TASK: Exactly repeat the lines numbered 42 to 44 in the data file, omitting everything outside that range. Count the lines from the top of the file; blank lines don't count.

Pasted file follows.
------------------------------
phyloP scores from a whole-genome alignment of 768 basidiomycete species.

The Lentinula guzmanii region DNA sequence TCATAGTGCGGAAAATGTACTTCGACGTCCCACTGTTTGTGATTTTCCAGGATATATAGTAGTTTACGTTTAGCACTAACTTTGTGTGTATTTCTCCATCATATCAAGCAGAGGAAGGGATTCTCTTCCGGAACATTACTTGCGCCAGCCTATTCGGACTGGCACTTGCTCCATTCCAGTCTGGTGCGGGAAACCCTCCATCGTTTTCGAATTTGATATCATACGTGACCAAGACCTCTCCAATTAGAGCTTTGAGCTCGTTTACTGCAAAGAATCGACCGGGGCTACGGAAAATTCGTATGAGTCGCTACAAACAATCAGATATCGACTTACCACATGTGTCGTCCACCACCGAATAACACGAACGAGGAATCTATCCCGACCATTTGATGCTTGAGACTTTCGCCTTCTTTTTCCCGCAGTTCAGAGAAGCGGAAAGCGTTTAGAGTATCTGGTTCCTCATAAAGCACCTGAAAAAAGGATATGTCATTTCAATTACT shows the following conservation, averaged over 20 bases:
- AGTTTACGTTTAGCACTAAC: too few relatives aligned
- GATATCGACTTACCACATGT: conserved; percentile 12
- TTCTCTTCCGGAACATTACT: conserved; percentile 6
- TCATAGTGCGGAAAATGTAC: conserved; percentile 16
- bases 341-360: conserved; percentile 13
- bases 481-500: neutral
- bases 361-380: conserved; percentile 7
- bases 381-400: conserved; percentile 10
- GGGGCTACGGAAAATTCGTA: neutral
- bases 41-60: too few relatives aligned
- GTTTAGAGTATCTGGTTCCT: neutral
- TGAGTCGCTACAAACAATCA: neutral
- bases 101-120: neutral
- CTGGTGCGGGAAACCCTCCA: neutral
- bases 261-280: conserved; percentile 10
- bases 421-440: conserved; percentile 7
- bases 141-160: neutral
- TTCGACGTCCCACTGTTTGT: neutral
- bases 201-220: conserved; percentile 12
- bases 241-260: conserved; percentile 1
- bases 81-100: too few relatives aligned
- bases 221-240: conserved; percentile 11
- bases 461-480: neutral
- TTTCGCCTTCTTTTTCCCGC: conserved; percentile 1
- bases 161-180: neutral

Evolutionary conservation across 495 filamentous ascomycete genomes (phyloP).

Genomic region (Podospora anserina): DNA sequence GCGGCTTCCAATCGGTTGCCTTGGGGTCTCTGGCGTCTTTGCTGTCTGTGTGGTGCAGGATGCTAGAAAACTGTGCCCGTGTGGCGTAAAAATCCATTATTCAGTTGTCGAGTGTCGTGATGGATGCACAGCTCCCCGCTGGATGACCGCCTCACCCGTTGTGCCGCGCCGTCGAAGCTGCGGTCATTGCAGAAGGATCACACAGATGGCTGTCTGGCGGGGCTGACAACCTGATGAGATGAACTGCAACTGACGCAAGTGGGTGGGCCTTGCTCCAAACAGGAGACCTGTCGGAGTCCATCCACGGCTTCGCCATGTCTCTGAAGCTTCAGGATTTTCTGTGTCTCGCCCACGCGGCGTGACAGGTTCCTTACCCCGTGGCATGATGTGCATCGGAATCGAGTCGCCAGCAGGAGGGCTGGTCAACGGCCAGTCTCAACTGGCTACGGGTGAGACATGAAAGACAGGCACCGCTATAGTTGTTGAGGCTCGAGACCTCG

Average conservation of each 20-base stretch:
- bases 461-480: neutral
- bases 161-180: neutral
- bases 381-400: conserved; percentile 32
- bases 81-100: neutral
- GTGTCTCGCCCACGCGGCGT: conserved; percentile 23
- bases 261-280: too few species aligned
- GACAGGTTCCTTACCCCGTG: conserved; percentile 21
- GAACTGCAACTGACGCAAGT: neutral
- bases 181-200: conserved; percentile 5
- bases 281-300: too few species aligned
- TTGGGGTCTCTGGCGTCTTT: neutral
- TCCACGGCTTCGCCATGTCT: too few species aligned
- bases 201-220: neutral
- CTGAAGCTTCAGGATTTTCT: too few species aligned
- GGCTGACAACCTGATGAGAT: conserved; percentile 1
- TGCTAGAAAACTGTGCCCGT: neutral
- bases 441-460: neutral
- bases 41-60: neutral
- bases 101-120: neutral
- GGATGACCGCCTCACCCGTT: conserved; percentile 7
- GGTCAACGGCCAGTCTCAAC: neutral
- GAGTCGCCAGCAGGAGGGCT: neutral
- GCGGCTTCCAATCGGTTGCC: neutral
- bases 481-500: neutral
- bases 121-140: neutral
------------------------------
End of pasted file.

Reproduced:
- TCCACGGCTTCGCCATGTCT: too few species aligned
- bases 201-220: neutral
- CTGAAGCTTCAGGATTTTCT: too few species aligned